This weekend found us back at Dutch Springs for a rare back-to-back engagement with our friends from Halcyon Manufacturing.  The mission for this weekend was Halcyon Days Product Demo, and demo the product we did.  Backplate systems, wings of all shapes & sizes, new canister lights, and the rest of the entire line of fine Halcyon products were out and available for test-diving in the getting warmer-by-the-minute waters of Dutch Springs.  We enjoyed the company of the great Halcyon team, with renowned underwater explorer and founder of Halcyon and Global Underwater Explorers, Jarrod Jablonski on hand to answer questions, talk product, and provide a great Saturday evening presentation of some of the projects he and his team have recently been involved with.  Jarrod was supported by Ken Charleston and Sonya Tittle.  We were proud to be a part of the demo and honored to be one of the select delaers chosen to represent the Halcyon line.

And while all that demo’ing was going on, we were diving too!  This weekend found us graduating a new flock of PADI / National Geographic Open Water IVS divers, with Philip ‘Batman’ Nelson, Alberto & Chris Zeledon, John Zyskowski and Mike Gelatej joining the IVS family.  And we saw Lauren Halvorsen and Joe Bates working on Advanced Open Water, and Paul Stanton and Holly Germana completing thier Dry Suit Specialty course.  IVS Instructor Ray Graff was our guest chef this weekend as we gave Bev a couple of days off, and he he did a fine job representing the ‘B’ Team in the kitchen!  He even managed reached deep into his tofu recipe book to grill up some vegen burgers for our guests, Jarrod and Sonya! The great news is that Bev will be back in two weeks, so come back out and compare!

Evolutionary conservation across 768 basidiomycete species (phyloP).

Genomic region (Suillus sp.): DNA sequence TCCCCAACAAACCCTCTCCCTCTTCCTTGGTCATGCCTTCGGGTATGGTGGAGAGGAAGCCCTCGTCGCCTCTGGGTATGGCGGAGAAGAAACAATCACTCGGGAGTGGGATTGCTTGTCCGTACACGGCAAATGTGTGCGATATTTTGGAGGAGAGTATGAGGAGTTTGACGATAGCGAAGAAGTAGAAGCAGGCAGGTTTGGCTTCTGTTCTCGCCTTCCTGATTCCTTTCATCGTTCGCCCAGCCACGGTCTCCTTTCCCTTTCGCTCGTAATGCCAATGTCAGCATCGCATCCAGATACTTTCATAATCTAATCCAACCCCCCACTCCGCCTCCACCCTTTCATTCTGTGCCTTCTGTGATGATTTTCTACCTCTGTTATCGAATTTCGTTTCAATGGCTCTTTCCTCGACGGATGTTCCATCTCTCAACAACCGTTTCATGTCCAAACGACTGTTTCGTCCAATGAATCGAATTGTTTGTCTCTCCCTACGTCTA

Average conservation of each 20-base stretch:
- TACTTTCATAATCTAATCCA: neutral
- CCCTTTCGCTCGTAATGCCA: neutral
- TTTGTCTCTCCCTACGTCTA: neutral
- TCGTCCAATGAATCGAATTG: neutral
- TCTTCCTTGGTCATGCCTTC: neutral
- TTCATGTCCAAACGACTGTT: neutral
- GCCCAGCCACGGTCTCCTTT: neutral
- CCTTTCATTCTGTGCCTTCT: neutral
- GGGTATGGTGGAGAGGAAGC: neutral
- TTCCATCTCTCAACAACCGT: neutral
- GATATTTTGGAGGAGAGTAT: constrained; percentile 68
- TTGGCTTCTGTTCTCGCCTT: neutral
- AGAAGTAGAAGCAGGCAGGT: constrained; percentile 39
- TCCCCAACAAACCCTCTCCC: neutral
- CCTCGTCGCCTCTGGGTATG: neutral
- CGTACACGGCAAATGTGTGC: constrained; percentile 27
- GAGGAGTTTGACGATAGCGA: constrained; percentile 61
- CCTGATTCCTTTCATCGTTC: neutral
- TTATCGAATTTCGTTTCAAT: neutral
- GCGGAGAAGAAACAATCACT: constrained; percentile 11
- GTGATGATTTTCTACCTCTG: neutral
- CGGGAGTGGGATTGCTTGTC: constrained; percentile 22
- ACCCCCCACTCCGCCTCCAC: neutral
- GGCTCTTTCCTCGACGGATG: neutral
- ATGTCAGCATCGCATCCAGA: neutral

Lead instructor Butch Loggins was assisted this fine weekend by Ray, DM’s Frank Gabriel & Bill Zyskowski, DM candidates Donna Raleigh, Jenna Murray, and Chris Rich, and the usual cast of supporting characters.  This is one of the most beautiful aspects of how the Indian Valley Scuba crew dives, as a ‘village’, with so much support and guidiance for everyone.  No egos, no BS, no conflicts – truly no one dives alone with IVS!

As usual we were joined by a bevy of friends and fellow diversand their families, and the laughter and fun continued all weekend long!  Be sure to mark your calendar to join us again the weekend of July 25-26 when we’ll be demo’ing the Aeris Compumask HUD display!  See you then!